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New Zealand government negotiates Tranz Rail agreement with Australia's Toll Holdings; Tranz Rail board 'surprised' by deal's terms


On July 7, New Zealand Finance Minister Michael Cullen announced the New Zealand government had negotiated a joint agreement with Australia's Toll Holdings Ltd. to operate Tranz Rail Holdings Ltd., New Zealand's 2,400-mile multi-modal freight transportation company — a deal that came as a surprise to Tranz Rail's board, which earlier in the day had conditionally blessed a Toll deal of its own.

"The government's aim has always been to secure rail as a vital piece of infrastructure in the national interest. This ensures we will achieve that if Toll acquires Tranz Rail," Cullen said in a prepared statement.

Under the terms of the "Heads of Agreement" (HoA) deal, the New Zealand government would regain ownership of the track for 60 cents (or $1 New Zealand dollar), and both parties would commit to rebuilding the rail network should Toll succeed in its 57-cent-per-share takeover bid for Tranz Rail.

Under the HoA, a new Crown corporation — TrackCo — would be set up to maintain and control the track; TrackCo would charge Toll for track use. For the deal's first five years, the charge would reflect TrackCo's operating costs; subsequent charges also would reflect capital costs.

Also, Toll would appoint the TrackCo director and have exclusive access to the network for freight services, subject to "transparent key performance indicators" with a bonus and penalty regime, Cullen said. The New Zealand government would have "step-in" rights if volumes on a line slip below 70 percent of current usage.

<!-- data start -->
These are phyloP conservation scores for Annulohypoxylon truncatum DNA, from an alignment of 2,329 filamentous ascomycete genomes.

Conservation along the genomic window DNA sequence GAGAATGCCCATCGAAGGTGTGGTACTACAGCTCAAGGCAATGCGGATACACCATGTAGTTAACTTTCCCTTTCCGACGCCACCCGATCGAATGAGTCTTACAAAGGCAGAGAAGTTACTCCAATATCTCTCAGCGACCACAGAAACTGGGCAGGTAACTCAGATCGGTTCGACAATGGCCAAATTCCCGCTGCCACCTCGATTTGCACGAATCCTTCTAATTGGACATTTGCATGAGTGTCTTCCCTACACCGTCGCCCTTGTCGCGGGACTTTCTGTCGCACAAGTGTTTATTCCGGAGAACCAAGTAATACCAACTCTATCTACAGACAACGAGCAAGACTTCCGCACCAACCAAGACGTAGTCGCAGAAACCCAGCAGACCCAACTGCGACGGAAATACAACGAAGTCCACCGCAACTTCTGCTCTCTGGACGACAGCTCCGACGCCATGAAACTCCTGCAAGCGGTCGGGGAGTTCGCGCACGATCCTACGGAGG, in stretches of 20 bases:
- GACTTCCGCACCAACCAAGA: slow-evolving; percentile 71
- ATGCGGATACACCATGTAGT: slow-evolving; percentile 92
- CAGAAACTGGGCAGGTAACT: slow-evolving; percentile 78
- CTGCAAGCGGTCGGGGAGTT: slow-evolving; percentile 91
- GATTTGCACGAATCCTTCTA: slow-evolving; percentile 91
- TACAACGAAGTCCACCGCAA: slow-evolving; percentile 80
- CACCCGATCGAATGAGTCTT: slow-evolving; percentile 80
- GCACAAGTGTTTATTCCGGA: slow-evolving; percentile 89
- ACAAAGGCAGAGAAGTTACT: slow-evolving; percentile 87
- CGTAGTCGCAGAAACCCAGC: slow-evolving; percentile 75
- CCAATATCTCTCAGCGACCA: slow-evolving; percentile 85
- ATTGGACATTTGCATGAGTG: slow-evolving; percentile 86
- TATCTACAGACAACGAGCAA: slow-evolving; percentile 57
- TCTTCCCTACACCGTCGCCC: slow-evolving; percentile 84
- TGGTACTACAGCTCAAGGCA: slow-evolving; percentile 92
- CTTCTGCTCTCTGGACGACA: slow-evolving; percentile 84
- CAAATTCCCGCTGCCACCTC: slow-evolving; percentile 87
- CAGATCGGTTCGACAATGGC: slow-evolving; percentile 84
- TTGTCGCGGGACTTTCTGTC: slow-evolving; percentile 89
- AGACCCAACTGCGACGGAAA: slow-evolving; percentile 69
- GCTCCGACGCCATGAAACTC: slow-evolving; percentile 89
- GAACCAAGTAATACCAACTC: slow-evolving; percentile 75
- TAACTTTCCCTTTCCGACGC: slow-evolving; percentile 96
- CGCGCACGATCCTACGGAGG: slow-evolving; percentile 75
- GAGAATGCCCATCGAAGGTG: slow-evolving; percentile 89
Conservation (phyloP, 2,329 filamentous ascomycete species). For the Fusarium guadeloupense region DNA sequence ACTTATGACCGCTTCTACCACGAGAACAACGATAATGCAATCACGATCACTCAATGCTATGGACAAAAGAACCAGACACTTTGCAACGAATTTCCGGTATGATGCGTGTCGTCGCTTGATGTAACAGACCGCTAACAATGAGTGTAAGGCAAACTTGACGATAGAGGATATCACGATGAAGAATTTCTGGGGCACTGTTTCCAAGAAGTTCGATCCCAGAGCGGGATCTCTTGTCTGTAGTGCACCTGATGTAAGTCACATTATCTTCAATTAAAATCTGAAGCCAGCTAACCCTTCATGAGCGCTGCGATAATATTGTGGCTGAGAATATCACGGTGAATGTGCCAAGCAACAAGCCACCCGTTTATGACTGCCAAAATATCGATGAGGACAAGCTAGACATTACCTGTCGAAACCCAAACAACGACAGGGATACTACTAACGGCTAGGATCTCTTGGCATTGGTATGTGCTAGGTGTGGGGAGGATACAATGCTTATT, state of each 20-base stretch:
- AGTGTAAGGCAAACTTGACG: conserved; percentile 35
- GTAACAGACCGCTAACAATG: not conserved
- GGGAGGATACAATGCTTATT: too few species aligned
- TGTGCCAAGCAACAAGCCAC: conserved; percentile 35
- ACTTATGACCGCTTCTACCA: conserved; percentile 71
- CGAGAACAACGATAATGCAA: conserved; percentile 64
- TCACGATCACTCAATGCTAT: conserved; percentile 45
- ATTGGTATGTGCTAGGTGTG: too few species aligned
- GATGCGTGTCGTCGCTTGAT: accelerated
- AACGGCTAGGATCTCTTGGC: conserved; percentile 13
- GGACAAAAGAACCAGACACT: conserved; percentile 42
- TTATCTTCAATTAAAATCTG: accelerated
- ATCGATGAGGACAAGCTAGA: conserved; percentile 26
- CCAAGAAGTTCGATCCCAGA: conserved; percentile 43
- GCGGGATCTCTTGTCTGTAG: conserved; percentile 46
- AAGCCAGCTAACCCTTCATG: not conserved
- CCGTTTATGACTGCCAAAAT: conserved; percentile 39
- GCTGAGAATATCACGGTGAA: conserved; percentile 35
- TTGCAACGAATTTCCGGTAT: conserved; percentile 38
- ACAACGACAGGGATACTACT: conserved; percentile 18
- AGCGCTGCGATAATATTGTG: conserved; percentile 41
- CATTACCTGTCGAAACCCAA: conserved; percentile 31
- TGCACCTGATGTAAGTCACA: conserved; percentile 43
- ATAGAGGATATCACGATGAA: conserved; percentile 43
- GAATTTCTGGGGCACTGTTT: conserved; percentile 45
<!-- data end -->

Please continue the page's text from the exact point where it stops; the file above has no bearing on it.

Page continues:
New Zealand would invest $120 million to upgrade the rail network — $60 million upfront and about $15 million a year over four years. The government also would provide incentives to encourage Toll to shift freight from road to rail. Meanwhile, Toll would invest $120 million in rolling stock. The transaction would be "revenue neutral" for New Zealand, Cullen said.

"Before we went public with the HoA ... I warned Toll that they were on a collision course with us and instructed my officials to suggest a joint approach under which the Crown would get the track and Toll the operating company," Cullen said. "They rejected the offer at that stage on the basis that they wanted the track, too. I am pleased that they have since reconsidered that decision."

The most significant difference between the government's HoA with Toll and its HoA with Tranz Rail was that the Tranz Rail agreement committed the government to taking a 35 percent equity stake in Tranz Rail at a cost of $45.3 million, Cullen said.

"Should Toll's acquisition bid fail, the Crown's HoA with Tranz Rail remains alive and will be referred for approval to Tranz Rail shareholders," Cullen said.

Earlier on July 7, Tranz Rail Holdings Ltd.'s board announced that it, too, had reached a conditional agreement with Toll, but that "significant negotiations yet to be concluded," citing in particular the need to resolve the "uncertain outcomes of the track access charge."

Then, after Cullen issued his statement, the board said it was "surprised by the terms of a new joint agreement announced this afternoon between the government and Toll Holdings," adding that Chairman Wayne Walden would evaluate the latest announcement overnight and make no further comment."

Contact Progressive Railroading editorial staff.

More News from 7/7/2003